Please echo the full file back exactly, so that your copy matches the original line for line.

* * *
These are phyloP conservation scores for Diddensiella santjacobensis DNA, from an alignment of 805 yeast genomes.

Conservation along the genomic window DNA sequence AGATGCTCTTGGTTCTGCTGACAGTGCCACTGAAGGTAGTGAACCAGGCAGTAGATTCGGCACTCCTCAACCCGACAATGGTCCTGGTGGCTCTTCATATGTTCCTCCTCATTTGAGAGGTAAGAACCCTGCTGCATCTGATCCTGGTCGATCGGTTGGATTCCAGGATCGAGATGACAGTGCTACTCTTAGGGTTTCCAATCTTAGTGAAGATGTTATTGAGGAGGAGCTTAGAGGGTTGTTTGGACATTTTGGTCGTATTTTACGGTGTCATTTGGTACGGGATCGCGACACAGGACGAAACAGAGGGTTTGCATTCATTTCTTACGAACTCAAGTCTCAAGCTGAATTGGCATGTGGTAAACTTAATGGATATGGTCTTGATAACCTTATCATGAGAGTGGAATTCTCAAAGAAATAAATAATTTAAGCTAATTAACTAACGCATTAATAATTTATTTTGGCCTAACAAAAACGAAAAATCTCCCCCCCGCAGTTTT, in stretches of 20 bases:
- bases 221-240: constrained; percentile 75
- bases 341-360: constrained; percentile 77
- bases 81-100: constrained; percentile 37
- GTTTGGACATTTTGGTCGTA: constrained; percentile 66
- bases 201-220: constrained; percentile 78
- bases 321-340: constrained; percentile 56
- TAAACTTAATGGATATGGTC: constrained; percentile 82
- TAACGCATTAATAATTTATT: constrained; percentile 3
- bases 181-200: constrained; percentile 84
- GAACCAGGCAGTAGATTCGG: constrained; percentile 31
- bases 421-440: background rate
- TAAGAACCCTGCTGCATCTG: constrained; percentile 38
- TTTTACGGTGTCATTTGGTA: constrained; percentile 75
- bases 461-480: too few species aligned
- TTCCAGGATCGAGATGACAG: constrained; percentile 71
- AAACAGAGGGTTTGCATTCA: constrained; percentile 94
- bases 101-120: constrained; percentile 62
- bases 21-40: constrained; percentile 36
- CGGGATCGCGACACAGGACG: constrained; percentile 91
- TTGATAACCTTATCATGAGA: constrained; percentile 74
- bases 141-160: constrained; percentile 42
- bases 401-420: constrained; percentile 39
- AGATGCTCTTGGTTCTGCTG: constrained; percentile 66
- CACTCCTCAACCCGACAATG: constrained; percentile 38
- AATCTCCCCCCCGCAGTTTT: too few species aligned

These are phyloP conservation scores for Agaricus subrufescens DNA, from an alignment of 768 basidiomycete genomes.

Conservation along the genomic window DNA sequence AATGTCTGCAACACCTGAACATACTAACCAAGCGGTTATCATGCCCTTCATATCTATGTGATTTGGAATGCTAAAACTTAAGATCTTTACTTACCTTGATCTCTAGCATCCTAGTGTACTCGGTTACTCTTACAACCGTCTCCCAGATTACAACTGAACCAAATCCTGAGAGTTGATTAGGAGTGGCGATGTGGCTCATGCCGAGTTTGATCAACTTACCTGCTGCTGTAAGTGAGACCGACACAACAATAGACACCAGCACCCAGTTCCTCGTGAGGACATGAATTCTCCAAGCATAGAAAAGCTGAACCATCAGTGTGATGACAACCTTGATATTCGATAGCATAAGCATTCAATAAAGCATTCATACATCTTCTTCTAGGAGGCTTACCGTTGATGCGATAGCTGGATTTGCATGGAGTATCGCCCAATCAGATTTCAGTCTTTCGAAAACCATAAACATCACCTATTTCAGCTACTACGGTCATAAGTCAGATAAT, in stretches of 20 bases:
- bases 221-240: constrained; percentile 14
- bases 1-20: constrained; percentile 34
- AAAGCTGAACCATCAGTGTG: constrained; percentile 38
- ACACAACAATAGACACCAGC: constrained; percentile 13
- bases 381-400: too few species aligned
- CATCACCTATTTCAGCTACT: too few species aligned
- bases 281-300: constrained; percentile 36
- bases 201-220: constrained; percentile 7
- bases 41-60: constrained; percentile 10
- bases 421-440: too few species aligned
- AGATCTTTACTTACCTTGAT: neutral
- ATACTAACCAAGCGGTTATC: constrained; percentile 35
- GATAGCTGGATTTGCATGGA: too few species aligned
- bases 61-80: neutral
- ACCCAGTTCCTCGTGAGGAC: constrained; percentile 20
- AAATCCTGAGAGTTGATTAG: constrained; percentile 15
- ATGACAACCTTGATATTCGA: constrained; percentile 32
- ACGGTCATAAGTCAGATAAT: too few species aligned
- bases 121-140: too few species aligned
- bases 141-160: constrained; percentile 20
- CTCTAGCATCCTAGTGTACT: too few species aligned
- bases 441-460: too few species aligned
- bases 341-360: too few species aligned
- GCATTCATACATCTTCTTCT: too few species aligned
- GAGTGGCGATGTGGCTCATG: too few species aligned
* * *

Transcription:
These are phyloP conservation scores for Diddensiella santjacobensis DNA, from an alignment of 805 yeast genomes.

Conservation along the genomic window DNA sequence AGATGCTCTTGGTTCTGCTGACAGTGCCACTGAAGGTAGTGAACCAGGCAGTAGATTCGGCACTCCTCAACCCGACAATGGTCCTGGTGGCTCTTCATATGTTCCTCCTCATTTGAGAGGTAAGAACCCTGCTGCATCTGATCCTGGTCGATCGGTTGGATTCCAGGATCGAGATGACAGTGCTACTCTTAGGGTTTCCAATCTTAGTGAAGATGTTATTGAGGAGGAGCTTAGAGGGTTGTTTGGACATTTTGGTCGTATTTTACGGTGTCATTTGGTACGGGATCGCGACACAGGACGAAACAGAGGGTTTGCATTCATTTCTTACGAACTCAAGTCTCAAGCTGAATTGGCATGTGGTAAACTTAATGGATATGGTCTTGATAACCTTATCATGAGAGTGGAATTCTCAAAGAAATAAATAATTTAAGCTAATTAACTAACGCATTAATAATTTATTTTGGCCTAACAAAAACGAAAAATCTCCCCCCCGCAGTTTT, in stretches of 20 bases:
- bases 221-240: constrained; percentile 75
- bases 341-360: constrained; percentile 77
- bases 81-100: constrained; percentile 37
- GTTTGGACATTTTGGTCGTA: constrained; percentile 66
- bases 201-220: constrained; percentile 78
- bases 321-340: constrained; percentile 56
- TAAACTTAATGGATATGGTC: constrained; percentile 82
- TAACGCATTAATAATTTATT: constrained; percentile 3
- bases 181-200: constrained; percentile 84
- GAACCAGGCAGTAGATTCGG: constrained; percentile 31
- bases 421-440: background rate
- TAAGAACCCTGCTGCATCTG: constrained; percentile 38
- TTTTACGGTGTCATTTGGTA: constrained; percentile 75
- bases 461-480: too few species aligned
- TTCCAGGATCGAGATGACAG: constrained; percentile 71
- AAACAGAGGGTTTGCATTCA: constrained; percentile 94
- bases 101-120: constrained; percentile 62
- bases 21-40: constrained; percentile 36
- CGGGATCGCGACACAGGACG: constrained; percentile 91
- TTGATAACCTTATCATGAGA: constrained; percentile 74
- bases 141-160: constrained; percentile 42
- bases 401-420: constrained; percentile 39
- AGATGCTCTTGGTTCTGCTG: constrained; percentile 66
- CACTCCTCAACCCGACAATG: constrained; percentile 38
- AATCTCCCCCCCGCAGTTTT: too few species aligned

These are phyloP conservation scores for Agaricus subrufescens DNA, from an alignment of 768 basidiomycete genomes.

Conservation along the genomic window DNA sequence AATGTCTGCAACACCTGAACATACTAACCAAGCGGTTATCATGCCCTTCATATCTATGTGATTTGGAATGCTAAAACTTAAGATCTTTACTTACCTTGATCTCTAGCATCCTAGTGTACTCGGTTACTCTTACAACCGTCTCCCAGATTACAACTGAACCAAATCCTGAGAGTTGATTAGGAGTGGCGATGTGGCTCATGCCGAGTTTGATCAACTTACCTGCTGCTGTAAGTGAGACCGACACAACAATAGACACCAGCACCCAGTTCCTCGTGAGGACATGAATTCTCCAAGCATAGAAAAGCTGAACCATCAGTGTGATGACAACCTTGATATTCGATAGCATAAGCATTCAATAAAGCATTCATACATCTTCTTCTAGGAGGCTTACCGTTGATGCGATAGCTGGATTTGCATGGAGTATCGCCCAATCAGATTTCAGTCTTTCGAAAACCATAAACATCACCTATTTCAGCTACTACGGTCATAAGTCAGATAAT, in stretches of 20 bases:
- bases 221-240: constrained; percentile 14
- bases 1-20: constrained; percentile 34
- AAAGCTGAACCATCAGTGTG: constrained; percentile 38
- ACACAACAATAGACACCAGC: constrained; percentile 13
- bases 381-400: too few species aligned
- CATCACCTATTTCAGCTACT: too few species aligned
- bases 281-300: constrained; percentile 36
- bases 201-220: constrained; percentile 7
- bases 41-60: constrained; percentile 10
- bases 421-440: too few species aligned
- AGATCTTTACTTACCTTGAT: neutral
- ATACTAACCAAGCGGTTATC: constrained; percentile 35
- GATAGCTGGATTTGCATGGA: too few species aligned
- bases 61-80: neutral
- ACCCAGTTCCTCGTGAGGAC: constrained; percentile 20
- AAATCCTGAGAGTTGATTAG: constrained; percentile 15
- ATGACAACCTTGATATTCGA: constrained; percentile 32
- ACGGTCATAAGTCAGATAAT: too few species aligned
- bases 121-140: too few species aligned
- bases 141-160: constrained; percentile 20
- CTCTAGCATCCTAGTGTACT: too few species aligned
- bases 441-460: too few species aligned
- bases 341-360: too few species aligned
- GCATTCATACATCTTCTTCT: too few species aligned
- GAGTGGCGATGTGGCTCATG: too few species aligned